Moving artwork should keep viewers on their toes

Artist Yi-Ling Hung's art work W(E)AVING is on display in the Leeuwenborch since yesterday.
Kunstenaar Yi-Ling Hung bij haar werk. Artist Yi-Ling Hung and her artwork W(E)AVING. Photo Steven Snijders

The artwork is a wall projection of moving waves. It should remind us ‘that there is still a long way to go to achieve inclusion and decolonisation at WUR’, according to the artist. Because she believes we can only achieve this collectively, everyone can participate in this artwork by answering a questionnaire (see the QR code at the bottom). The work will be updated every month.

The artwork is a moving image of waves projected on the wall that separates the canteen from room C64. These waves are generated from the input of contributors, ‘Your answers determine the shape, the colours and the brightness of the wave,’ Hung explains. ‘But the colour is also influenced by the answer before you. So, it is all connected, like we are at WUR.’

The art is called W(E)AVING, a reference to the words ‘waving’ and ‘weaving’. Each wave represents a participant. Participants help to push the waves forward by adding their own waves to the work. Hung: ‘All those waves together compose the moving image. It is like the relationships we build with each other. All those connections, or lines, weave into a surface that makes the WUR community.’

The artwork is what one might call relational art. Hung: ‘When I came to the Netherlands ten years ago, I was a bit lost in finding ways to communicate with people. But through art, I found my voice. Art allows dialogue to happen. The idea of this relational art is that not only the result is the art, but also the process of making it and experiencing it is art.’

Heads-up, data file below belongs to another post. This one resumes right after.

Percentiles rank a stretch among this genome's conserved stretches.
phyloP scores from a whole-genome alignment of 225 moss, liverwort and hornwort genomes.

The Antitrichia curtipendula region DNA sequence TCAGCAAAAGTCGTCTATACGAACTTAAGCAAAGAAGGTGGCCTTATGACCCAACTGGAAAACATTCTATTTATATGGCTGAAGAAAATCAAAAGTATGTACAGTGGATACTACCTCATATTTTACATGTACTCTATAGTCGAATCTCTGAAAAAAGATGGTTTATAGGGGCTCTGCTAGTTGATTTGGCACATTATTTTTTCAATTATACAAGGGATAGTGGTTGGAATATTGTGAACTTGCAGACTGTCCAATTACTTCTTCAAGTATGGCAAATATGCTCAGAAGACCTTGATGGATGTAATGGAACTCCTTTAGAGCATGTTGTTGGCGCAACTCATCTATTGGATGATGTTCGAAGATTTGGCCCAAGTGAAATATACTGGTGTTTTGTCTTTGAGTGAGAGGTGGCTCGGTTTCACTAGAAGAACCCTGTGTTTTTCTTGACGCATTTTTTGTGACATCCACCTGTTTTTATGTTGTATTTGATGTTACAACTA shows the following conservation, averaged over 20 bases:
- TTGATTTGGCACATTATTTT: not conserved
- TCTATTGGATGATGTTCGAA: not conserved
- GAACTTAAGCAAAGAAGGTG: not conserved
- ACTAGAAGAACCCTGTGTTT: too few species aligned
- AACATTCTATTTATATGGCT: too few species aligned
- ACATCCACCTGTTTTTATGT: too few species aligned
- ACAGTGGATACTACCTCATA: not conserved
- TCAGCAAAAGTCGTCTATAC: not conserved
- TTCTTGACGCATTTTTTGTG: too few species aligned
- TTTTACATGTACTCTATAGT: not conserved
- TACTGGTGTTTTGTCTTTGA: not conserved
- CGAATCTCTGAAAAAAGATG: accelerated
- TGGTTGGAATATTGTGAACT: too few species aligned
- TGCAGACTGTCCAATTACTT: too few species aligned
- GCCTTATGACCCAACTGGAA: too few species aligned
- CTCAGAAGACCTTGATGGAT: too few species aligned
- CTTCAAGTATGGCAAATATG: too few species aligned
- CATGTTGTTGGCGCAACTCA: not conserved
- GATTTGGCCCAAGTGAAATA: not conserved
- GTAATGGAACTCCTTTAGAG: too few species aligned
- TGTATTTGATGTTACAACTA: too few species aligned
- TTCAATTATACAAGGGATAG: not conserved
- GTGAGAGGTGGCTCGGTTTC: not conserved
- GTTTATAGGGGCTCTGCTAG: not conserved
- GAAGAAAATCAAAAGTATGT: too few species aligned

The art piece was initiated by DARE, a project focused on tackling and minimising racism. After three years, the project comes to an end. The art reveal was preceded by a panel discussion about the work of DARE. Percy Cicilia Jr, moderator of this discussion and ex-project leader of DARE, shares a personal story: ‘It was in this very room, in that orange chair, thirteen years ago. Somebody made this racist comment, ‘Finally, we have a negro in class’. Back then, this was even more accepted than the non-binary pronouns are right now. The work is far from done.’

Work continues

‘The project comes to an end, but the work doesn’t’, says Joyce van der Velde, one of the DARE project managers. Van de Velde continues: ‘Well, one way of continuing this topic is through art, a different means than we have done before during this project.’ DARE and the Social Sciences Group formed an art committee. The committee concluded: ‘It addresses decolonisation and inclusion by showing connections that we all share, and by deconstructing the identity we are sometimes given’.

Everyone can participate in the art piece by using the QR code.

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